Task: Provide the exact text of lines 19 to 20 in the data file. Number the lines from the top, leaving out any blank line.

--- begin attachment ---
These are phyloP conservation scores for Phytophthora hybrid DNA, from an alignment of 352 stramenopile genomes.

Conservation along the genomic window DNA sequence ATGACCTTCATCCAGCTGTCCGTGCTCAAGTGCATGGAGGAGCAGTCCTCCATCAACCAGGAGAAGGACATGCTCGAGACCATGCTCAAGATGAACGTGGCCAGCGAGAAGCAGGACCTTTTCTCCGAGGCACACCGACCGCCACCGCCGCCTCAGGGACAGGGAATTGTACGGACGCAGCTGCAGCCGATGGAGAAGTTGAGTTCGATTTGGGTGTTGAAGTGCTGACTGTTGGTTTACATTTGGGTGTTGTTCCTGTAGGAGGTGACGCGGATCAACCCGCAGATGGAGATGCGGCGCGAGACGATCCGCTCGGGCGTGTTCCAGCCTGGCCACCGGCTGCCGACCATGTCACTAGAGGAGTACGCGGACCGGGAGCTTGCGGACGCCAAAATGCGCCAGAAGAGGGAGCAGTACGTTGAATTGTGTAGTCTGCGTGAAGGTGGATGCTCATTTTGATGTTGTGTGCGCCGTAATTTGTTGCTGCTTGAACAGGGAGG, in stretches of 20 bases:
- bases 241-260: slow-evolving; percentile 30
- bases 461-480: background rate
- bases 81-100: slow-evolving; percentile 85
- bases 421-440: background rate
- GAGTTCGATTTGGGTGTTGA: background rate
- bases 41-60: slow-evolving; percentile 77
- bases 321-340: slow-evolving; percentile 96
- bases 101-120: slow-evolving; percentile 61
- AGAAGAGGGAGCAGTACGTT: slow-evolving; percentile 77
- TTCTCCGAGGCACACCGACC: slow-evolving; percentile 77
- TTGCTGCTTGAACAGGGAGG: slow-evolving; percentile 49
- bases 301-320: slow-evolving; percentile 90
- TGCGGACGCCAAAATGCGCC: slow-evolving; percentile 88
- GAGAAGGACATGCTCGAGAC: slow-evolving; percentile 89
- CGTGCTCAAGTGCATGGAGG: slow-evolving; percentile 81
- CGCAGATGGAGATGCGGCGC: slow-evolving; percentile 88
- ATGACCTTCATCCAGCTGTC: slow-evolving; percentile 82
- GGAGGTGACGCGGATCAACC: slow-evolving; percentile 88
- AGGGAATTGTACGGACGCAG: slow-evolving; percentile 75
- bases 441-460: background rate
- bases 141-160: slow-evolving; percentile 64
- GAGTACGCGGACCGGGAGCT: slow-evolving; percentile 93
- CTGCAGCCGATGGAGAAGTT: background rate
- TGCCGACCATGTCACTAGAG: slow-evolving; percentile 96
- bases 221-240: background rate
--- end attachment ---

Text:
- ATGACCTTCATCCAGCTGTC: slow-evolving; percentile 82
- GGAGGTGACGCGGATCAACC: slow-evolving; percentile 88